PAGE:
Intel Linux GPU driver developers have released an update that results in a massive 100X boost in ray tracing performance. This is something to be celebrated, of course. However, on the flip side, the driver was 100X slower than it should have been because of a memory allocation oversight. The news comes amid reports that Intel's shipping drivers for its Arc GPUs are fraught with issues in Windows that are akin to "[...]living in the middle of a minefield - mind you, while playing drunk." The company has also admitted that Arc performance is sub-par with older APIs, like DX11, in Windows.
Linux-centric news site Phoronix reports that a fix merged into the open-source Intel Mesa Vulkan driver was implemented by Intel Linux graphics driver engineering stalwart Lionel Landwerlin on Thursday. The developer wryly commented that the merge request, which already landed in Mesa 22.2, would deliver “Like a 100x (not joking) improvement.” Intel has been working on Vulkan raytracing support since late 2020, but this fix is better late than never.
Even readers who aren’t (driver) developers will probably be able to understand the issue with the previous code. Usually, the Vulkan driver would ensure temporary memory used for Vulkan raytracing work would be in local memory, i.e., the very fast graphics memory onboard the discrete GPU.
A line of code was missing, so this memory allocation housekeeping task wasn’t set. Thus, the Vulkan driver would shift ray tracing data to slower offboard system memory and back. Think of the continued convoluted transfers to this slower memory taking place, slowing down the raytracing performance significantly. It turns out, as per our headline, that setting a flag for "ANV_BO_ALLOC_LOCAL_MEM” ensured that the VRAM would be used instead, and a 100X performance boost was the result.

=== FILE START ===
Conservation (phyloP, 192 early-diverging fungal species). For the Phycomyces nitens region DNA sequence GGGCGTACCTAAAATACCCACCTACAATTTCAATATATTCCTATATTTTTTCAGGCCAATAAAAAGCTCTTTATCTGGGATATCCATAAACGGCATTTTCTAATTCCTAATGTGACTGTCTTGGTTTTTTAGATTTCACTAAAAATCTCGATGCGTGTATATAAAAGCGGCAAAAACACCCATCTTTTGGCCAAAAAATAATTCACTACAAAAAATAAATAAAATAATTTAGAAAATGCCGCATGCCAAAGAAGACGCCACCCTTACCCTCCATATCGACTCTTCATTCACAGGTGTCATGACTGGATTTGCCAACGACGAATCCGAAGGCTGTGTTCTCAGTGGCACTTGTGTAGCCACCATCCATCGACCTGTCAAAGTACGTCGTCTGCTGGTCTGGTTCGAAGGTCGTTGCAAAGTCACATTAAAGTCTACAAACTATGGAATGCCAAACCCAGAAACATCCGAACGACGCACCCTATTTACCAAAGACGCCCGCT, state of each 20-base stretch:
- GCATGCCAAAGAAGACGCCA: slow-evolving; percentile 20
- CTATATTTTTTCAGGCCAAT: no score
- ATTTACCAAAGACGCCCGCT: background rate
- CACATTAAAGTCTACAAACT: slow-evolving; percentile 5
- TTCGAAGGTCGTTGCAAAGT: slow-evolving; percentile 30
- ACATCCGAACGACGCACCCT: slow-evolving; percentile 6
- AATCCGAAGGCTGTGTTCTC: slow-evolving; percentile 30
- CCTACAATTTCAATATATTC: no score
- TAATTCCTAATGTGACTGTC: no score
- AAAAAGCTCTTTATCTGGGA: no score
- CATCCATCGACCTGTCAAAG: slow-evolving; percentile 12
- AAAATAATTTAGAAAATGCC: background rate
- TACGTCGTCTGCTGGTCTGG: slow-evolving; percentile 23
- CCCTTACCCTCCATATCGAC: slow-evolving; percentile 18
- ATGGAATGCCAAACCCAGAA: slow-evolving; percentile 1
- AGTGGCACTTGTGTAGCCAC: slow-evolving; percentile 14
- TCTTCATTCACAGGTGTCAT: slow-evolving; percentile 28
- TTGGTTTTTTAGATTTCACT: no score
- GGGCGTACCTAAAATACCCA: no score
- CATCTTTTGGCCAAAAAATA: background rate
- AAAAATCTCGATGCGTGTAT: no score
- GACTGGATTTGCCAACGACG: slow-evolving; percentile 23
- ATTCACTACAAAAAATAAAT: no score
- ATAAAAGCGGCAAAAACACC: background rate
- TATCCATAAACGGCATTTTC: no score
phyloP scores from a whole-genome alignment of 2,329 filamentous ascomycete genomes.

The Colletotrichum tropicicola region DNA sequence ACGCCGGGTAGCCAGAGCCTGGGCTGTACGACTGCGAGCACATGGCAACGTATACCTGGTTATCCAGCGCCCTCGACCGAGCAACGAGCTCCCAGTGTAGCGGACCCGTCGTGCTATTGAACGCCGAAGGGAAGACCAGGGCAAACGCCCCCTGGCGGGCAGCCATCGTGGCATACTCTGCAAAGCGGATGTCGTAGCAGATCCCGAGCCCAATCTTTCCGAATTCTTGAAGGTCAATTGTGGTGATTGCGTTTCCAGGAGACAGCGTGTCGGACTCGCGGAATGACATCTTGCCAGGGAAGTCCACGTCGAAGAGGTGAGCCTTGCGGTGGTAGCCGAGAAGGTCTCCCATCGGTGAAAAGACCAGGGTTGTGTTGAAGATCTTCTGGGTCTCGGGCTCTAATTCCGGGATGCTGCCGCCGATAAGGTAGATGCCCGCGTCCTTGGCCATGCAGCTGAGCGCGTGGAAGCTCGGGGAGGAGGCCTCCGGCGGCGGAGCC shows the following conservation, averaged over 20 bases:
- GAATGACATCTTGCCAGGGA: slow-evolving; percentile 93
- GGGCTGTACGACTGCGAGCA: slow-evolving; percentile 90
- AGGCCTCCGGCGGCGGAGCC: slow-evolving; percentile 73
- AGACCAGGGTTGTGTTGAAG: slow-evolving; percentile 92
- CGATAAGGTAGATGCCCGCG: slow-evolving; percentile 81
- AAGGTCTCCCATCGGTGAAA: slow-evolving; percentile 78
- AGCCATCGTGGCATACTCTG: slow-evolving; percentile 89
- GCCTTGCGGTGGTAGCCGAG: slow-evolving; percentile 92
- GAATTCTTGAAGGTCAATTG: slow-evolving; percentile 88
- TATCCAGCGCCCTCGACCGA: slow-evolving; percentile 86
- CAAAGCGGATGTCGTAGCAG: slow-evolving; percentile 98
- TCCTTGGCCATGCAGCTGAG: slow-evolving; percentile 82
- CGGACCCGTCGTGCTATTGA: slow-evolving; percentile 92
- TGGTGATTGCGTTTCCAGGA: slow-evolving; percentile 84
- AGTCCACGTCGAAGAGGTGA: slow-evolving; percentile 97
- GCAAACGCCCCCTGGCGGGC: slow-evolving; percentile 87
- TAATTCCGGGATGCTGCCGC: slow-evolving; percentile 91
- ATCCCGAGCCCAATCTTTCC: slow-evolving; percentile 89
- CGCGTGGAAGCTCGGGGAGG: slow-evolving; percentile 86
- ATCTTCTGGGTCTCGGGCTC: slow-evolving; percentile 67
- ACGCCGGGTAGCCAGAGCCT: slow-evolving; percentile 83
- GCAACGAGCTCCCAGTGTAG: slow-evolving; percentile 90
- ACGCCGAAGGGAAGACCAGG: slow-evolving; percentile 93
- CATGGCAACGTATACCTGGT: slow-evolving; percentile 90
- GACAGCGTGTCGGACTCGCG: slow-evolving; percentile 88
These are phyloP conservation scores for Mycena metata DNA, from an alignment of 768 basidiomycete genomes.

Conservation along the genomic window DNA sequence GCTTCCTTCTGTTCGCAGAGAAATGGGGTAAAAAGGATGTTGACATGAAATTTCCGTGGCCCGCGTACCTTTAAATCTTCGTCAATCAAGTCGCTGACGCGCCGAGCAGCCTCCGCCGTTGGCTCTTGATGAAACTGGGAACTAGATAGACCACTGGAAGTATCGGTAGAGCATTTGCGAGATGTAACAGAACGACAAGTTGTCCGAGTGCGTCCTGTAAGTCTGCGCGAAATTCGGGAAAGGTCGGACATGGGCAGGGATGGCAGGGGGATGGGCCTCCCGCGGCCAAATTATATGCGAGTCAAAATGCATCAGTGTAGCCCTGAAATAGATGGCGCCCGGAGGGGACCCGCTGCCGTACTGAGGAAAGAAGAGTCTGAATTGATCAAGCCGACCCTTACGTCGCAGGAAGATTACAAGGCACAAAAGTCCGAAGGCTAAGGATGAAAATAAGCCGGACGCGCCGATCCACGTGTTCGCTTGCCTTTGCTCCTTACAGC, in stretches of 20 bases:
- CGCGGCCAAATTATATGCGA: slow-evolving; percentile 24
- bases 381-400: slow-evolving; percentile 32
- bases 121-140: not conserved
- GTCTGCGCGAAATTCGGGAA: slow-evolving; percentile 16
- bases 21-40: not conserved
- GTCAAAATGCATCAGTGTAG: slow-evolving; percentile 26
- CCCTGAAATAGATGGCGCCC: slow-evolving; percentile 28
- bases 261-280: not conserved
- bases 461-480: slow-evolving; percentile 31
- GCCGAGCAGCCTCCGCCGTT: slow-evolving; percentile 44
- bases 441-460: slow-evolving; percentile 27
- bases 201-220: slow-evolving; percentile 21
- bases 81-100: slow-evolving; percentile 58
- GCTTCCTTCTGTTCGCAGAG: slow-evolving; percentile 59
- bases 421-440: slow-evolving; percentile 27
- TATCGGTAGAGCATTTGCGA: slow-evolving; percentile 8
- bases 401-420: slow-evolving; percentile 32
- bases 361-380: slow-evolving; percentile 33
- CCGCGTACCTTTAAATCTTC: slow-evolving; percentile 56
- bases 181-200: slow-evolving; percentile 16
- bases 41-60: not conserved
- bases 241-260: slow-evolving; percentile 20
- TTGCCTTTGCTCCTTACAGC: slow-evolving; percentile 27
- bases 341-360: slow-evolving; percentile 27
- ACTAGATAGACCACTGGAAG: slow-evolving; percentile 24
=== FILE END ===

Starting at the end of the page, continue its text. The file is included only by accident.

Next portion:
Mesa 22.2, which includes the new code, is due to be branched in the coming days and will be included in a bundle of other driver refinements, which should reach end-users by the end of August.
The above tale reminds us of the importance of good drivers to support hardware. Intel’s discrete graphics cards and drivers are admittedly immature, and we are perhaps seeing a disconnect between the expected early performance of the Arc Alchemist line and what is being achieved. In a recent set of official benchmarks, Intel compared the Arc A750 with the GeForce RTX 3060 to show its card is a ‘winner.’ However, did it originally aim to pitch the A750 as a hammer of the RTX 3060, or was it aiming higher?
Trying to be optimistic about Intel’s Arc situation, one might hope that the GPUs have a lot of potential once driver updates start to flow.
For more Intel Arc information, please check out our guide to the Alchemist series performance, specs, release dates, and more.